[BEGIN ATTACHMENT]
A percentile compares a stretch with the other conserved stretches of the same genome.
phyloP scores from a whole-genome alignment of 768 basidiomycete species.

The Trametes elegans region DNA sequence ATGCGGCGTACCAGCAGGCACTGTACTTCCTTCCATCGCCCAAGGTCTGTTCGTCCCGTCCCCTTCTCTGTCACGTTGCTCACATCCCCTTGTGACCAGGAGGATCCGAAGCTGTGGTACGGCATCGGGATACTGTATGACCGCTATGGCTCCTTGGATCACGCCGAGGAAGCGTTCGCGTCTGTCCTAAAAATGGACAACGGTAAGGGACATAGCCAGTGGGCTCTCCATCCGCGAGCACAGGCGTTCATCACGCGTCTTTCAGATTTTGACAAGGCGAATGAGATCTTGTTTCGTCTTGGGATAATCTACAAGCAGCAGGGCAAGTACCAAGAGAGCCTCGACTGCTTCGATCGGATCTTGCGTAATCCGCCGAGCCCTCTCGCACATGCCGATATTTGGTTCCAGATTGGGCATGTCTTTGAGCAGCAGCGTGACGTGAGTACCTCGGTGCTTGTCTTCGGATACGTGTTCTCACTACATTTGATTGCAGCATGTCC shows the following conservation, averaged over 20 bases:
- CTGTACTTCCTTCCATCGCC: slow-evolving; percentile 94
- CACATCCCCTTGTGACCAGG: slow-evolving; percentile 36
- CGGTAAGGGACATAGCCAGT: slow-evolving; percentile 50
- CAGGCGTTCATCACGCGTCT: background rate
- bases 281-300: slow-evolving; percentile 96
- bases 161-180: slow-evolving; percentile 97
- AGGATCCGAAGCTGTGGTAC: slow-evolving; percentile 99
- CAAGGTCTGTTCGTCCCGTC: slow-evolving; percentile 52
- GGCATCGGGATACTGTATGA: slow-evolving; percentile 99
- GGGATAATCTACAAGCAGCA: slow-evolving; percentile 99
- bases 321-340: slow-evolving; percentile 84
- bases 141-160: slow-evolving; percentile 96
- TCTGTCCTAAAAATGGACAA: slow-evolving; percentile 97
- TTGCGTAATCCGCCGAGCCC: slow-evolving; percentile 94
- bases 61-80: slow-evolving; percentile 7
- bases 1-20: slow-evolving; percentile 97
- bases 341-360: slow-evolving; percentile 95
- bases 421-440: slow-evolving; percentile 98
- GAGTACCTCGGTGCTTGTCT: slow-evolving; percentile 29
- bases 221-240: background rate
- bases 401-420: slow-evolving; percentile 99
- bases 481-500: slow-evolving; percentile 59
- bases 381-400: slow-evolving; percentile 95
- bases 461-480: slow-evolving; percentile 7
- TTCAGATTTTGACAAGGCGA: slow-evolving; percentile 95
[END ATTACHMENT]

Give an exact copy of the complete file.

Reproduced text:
A percentile compares a stretch with the other conserved stretches of the same genome.
phyloP scores from a whole-genome alignment of 768 basidiomycete species.

The Trametes elegans region DNA sequence ATGCGGCGTACCAGCAGGCACTGTACTTCCTTCCATCGCCCAAGGTCTGTTCGTCCCGTCCCCTTCTCTGTCACGTTGCTCACATCCCCTTGTGACCAGGAGGATCCGAAGCTGTGGTACGGCATCGGGATACTGTATGACCGCTATGGCTCCTTGGATCACGCCGAGGAAGCGTTCGCGTCTGTCCTAAAAATGGACAACGGTAAGGGACATAGCCAGTGGGCTCTCCATCCGCGAGCACAGGCGTTCATCACGCGTCTTTCAGATTTTGACAAGGCGAATGAGATCTTGTTTCGTCTTGGGATAATCTACAAGCAGCAGGGCAAGTACCAAGAGAGCCTCGACTGCTTCGATCGGATCTTGCGTAATCCGCCGAGCCCTCTCGCACATGCCGATATTTGGTTCCAGATTGGGCATGTCTTTGAGCAGCAGCGTGACGTGAGTACCTCGGTGCTTGTCTTCGGATACGTGTTCTCACTACATTTGATTGCAGCATGTCC shows the following conservation, averaged over 20 bases:
- CTGTACTTCCTTCCATCGCC: slow-evolving; percentile 94
- CACATCCCCTTGTGACCAGG: slow-evolving; percentile 36
- CGGTAAGGGACATAGCCAGT: slow-evolving; percentile 50
- CAGGCGTTCATCACGCGTCT: background rate
- bases 281-300: slow-evolving; percentile 96
- bases 161-180: slow-evolving; percentile 97
- AGGATCCGAAGCTGTGGTAC: slow-evolving; percentile 99
- CAAGGTCTGTTCGTCCCGTC: slow-evolving; percentile 52
- GGCATCGGGATACTGTATGA: slow-evolving; percentile 99
- GGGATAATCTACAAGCAGCA: slow-evolving; percentile 99
- bases 321-340: slow-evolving; percentile 84
- bases 141-160: slow-evolving; percentile 96
- TCTGTCCTAAAAATGGACAA: slow-evolving; percentile 97
- TTGCGTAATCCGCCGAGCCC: slow-evolving; percentile 94
- bases 61-80: slow-evolving; percentile 7
- bases 1-20: slow-evolving; percentile 97
- bases 341-360: slow-evolving; percentile 95
- bases 421-440: slow-evolving; percentile 98
- GAGTACCTCGGTGCTTGTCT: slow-evolving; percentile 29
- bases 221-240: background rate
- bases 401-420: slow-evolving; percentile 99
- bases 481-500: slow-evolving; percentile 59
- bases 381-400: slow-evolving; percentile 95
- bases 461-480: slow-evolving; percentile 7
- TTCAGATTTTGACAAGGCGA: slow-evolving; percentile 95